House Bill No. 386
Introduced By _______________________________________________________________________________
A Bill for an Act entitled: "An Act creating a family advocacy program to provide assistance to families that are involved in situations of state intervention in family affairs; setting out the duties and privileges of a family advocate, including immunity from liability; allowing a family advocate access to all relevant records; providing a system of registration of family advocates; and amending sections 41-3-205 and 41-5-603, MCA."
WHEREAS, because the state is considered to be a parent pursuant to the parens patriae doctrine, it is the duty of the state to protect children and the family by establishing a watchdog program of family advocacy that would not only guard and protect the vital interests of a child but also guard and protect the interests of the family as a whole by helping to prevent the development of erroneous case histories.
Be it enacted by the Legislature of the State of Montana:
NEW SECTION. Section 1. Short title. [Sections 1 through 10] may be cited as the "Family Protection Act".
NEW SECTION. Section 2. Purpose. The purpose of [sections 1 through 10] is to provide for procedures, practices, and criteria by which an advocate for the rights and integrity of the family functions in times of intervention by the state following allegations of child abuse or neglect pursuant to Title 41, chapter 3, or allegations that a youth is in need of care or supervision pursuant to Title 41, chapter 5.
NEW SECTION. Section 3. Definitions. Unless the context requires otherwise, as used in [sections 1 through 10], the following definitions apply:
(1) "Department" means the department of public health and human services provided for in 2-15-2201.
(2) "Family advocate" means a person 18 years of age or older, chosen by a family, who is not an employee of the state and who, from the initial stages of an allegation of child abuse or neglect made pursuant to Title 41, chapter 3, or an allegation that a youth is in need of care or supervision made pursuant to Title 41, chapter 5, acts to guard and protect the rights and integrity of the child's family. The term includes a family advocacy group that is registered with the state as a nonprofit corporation.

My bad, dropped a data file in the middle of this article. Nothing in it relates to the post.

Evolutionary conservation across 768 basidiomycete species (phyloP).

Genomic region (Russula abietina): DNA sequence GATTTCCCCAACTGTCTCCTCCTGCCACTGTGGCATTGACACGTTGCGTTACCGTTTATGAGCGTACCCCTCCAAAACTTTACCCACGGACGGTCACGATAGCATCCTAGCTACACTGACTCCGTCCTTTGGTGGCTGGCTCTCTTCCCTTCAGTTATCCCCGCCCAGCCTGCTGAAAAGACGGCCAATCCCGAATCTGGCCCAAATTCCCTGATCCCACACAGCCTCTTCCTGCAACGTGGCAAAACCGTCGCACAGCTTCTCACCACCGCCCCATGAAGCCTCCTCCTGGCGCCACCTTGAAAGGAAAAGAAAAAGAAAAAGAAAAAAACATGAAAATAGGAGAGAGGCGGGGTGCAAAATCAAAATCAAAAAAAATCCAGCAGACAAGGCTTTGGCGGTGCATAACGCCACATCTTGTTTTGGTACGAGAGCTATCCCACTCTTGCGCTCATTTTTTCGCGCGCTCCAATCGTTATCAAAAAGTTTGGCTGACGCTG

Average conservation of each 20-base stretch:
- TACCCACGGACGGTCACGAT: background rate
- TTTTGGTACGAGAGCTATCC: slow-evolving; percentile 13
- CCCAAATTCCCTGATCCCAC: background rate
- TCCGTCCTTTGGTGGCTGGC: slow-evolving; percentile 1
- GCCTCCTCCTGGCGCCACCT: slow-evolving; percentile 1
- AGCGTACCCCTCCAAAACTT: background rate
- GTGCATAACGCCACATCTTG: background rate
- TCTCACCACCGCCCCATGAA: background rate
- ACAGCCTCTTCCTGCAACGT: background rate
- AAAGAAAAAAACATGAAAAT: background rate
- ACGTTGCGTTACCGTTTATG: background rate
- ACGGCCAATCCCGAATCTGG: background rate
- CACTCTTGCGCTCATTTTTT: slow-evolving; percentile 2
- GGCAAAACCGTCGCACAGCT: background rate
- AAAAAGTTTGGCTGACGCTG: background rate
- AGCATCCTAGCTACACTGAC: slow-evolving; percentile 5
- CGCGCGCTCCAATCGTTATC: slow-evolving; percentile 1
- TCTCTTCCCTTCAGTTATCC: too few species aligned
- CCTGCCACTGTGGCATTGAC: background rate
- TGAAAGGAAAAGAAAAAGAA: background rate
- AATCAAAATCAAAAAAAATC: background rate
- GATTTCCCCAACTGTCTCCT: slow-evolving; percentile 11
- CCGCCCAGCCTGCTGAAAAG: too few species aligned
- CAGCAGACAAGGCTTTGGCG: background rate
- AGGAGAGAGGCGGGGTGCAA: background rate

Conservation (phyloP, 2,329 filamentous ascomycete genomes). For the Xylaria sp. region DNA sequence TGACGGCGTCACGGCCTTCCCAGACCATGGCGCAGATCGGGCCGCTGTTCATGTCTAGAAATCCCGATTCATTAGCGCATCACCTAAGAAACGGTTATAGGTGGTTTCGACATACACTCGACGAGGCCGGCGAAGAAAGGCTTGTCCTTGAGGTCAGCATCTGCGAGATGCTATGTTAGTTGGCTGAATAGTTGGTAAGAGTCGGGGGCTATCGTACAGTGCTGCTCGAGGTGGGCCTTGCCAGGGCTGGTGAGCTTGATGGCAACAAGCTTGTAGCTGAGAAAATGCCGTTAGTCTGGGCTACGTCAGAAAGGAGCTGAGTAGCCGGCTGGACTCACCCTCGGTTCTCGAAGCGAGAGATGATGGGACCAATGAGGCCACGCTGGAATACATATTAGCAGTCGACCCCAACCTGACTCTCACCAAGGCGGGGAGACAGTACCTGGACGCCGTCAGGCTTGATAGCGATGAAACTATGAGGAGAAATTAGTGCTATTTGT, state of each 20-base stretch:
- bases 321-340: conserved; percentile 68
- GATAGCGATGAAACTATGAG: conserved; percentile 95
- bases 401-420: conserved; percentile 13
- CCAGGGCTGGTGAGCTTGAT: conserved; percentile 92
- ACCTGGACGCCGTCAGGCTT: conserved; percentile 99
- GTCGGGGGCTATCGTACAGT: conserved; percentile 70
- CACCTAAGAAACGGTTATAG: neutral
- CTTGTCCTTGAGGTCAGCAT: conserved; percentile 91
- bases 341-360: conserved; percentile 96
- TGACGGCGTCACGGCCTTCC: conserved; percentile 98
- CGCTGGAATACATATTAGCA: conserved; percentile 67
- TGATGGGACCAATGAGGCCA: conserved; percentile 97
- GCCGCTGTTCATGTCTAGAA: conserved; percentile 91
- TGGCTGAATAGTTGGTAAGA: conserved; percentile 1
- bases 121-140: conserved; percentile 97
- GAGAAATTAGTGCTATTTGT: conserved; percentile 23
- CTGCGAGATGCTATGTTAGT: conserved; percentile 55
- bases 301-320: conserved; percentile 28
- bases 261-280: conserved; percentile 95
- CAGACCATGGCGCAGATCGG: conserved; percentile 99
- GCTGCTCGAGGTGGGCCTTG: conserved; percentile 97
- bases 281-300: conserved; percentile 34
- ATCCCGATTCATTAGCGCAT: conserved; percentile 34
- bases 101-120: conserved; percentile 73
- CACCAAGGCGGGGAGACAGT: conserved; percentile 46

NEW SECTION. Section 4. Immunity from liability. A family advocate is immune from liability, within the meaning of 41-3-203, for actions conducted by the family advocate that are authorized by [sections 1 through 10] while acting strictly within the scope of the duties set out in [sections 1 through 10].
NEW SECTION. Section 5. Confidentiality. (1) Except as provided in subsection (2), a family advocate shall maintain strict confidentiality regarding a family for whom advocacy is undertaken.
(2) A family advocate shall cooperate fully with any legal counsel representing a family without regard to confidentiality.
NEW SECTION. Section 6. Disclosure. The state, state agency personnel, a foster care review committee, any information source relative to the family, and any court shall, without regard to confidentiality and without requiring in camera inspection, disclose, upon request, all documentation, reports, and information regarding a family that is subject to an action brought pursuant to Title 41, chapter 3 or 5, to a family advocate serving that family.
NEW SECTION. Section 7. Duties of family advocate. Duties of a person acting on behalf of a family as a family advocate may include:
(1) rendering assistance and comfort to and acting as liaison for a family whose child is alleged to be abused, neglected, or in need of care or supervision from the initial stages of a case to its conclusion;
(2) attending court hearings regarding the allegations;